Skip to content
Resources > Latest News > Floating csiro pan measures evaporation

Floating CSIRO pan measures evaporation

In a boon for water management efforts around Australia, CSIRO scientists have developed a new way to measure evaporation rates with expert precision.

The new technology has been in development since 2012, when CSIRO Hydrologist Dr David McJannet started work to understand evaporation losses from mine pit lakes, water storages and tailings dams for the mining industry.

Since then, the CSIRO team has expanded the technology to understand evaporation for town water supply and the agricultural industry, with the newly developed floating evaporation pan measuring wind speed, direction, temperature, humidity, atmospheric pressure and rainfall.

Two sensors provide non-contact measurement of water temperature in the pan and in the lake, which enables scientists to make necessary corrections for temperature differences.

“The evaporation pan uses state-of-the-art instruments, ultrasonic algae control systems, and fully automated filling and emptying routines,” McJannet told CSIRO Ecos journal.

The floating evaporation pan is supported by a 6x3m PVC pipe frame, which is anchored in the dam or lake.

Every night, a small automatic water pump refills the pan to a predetermined level. As water level drops due to evaporation, magnetic level sensors give a high resolution reading of the water level.

“The floating pan is then left in the water body to provide ongoing daily evaporation numbers. We typically run the system for six to 12 months,” McJannet said

“Over the six to 12 months, we develop a computer model that relates lake evaporation to the meteorological variables measured by the floating pan or nearby weather station. The code we develop enables ongoing estimates of daily evaporation.”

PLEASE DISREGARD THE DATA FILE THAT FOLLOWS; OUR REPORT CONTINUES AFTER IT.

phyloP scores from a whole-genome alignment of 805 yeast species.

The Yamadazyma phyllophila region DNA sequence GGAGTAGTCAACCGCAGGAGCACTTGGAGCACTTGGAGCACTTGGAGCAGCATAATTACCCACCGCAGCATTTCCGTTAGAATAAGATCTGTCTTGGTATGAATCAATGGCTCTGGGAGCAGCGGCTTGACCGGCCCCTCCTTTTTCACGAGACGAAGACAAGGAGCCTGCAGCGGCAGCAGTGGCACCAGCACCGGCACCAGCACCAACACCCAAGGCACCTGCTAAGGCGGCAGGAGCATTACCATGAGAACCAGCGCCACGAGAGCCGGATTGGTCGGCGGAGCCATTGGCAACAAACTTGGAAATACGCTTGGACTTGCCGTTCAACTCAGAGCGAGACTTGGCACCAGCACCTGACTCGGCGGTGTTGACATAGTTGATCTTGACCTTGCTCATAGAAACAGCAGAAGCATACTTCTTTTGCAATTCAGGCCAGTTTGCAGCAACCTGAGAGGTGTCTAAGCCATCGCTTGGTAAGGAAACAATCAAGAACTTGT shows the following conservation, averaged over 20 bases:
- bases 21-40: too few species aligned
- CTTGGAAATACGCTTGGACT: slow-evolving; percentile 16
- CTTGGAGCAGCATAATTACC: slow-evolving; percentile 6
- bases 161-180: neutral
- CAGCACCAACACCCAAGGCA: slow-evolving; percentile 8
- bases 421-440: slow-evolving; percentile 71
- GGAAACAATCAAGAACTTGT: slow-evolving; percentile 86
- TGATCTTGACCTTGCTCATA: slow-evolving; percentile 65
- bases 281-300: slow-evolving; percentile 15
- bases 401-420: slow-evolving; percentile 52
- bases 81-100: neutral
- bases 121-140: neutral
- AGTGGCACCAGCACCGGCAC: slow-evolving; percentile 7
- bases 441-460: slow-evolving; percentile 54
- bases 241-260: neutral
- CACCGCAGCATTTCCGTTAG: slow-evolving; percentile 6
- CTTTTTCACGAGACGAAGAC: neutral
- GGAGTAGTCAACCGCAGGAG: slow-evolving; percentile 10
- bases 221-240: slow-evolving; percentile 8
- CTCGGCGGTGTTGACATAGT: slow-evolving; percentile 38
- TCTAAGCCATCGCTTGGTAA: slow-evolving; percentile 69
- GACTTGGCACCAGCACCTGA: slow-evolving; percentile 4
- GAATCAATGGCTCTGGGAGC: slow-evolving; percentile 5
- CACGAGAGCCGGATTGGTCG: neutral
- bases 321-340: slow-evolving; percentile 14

Compared to traditional land-based evaporation pans, the floating pan is immersed in the waterbody, enabling a more accurate representation of the unique wind and energy transfer processes, and the measurement processes and data reporting are automated.

The new technology also features an 'ultrasonic algae killer' which bursts algae cells growing in the pan, allowing the system to stay on site for months.

In February 2021, McJannet’s team set up a floating pan in the Darwin River Dam, which provides 85 per cent of Darwin’s water supply, but has recently been at record low levels.

“Dam owners like Power and Water Corporation are really interested to see how evaporation rates behave in tropical environments,” McJannet said.

“Evaporation rates in the tropics are very poorly understood; most of the work has been done in southern Australia and Murray Darling Basin.

“We needed the ability to measure evaporation in situ, on the lake’s surface, which is also simpler than other techniques out there. This is a nice, robust piece of equipment that can be deployed for long periods in remote locations.

“When we’re estimating volumes of dams or lakes, we currently use models from other parts of the world. But we need to know if they’re accurate for Australia. We’re keen to test these numbers in the field, and to see if they’re true.”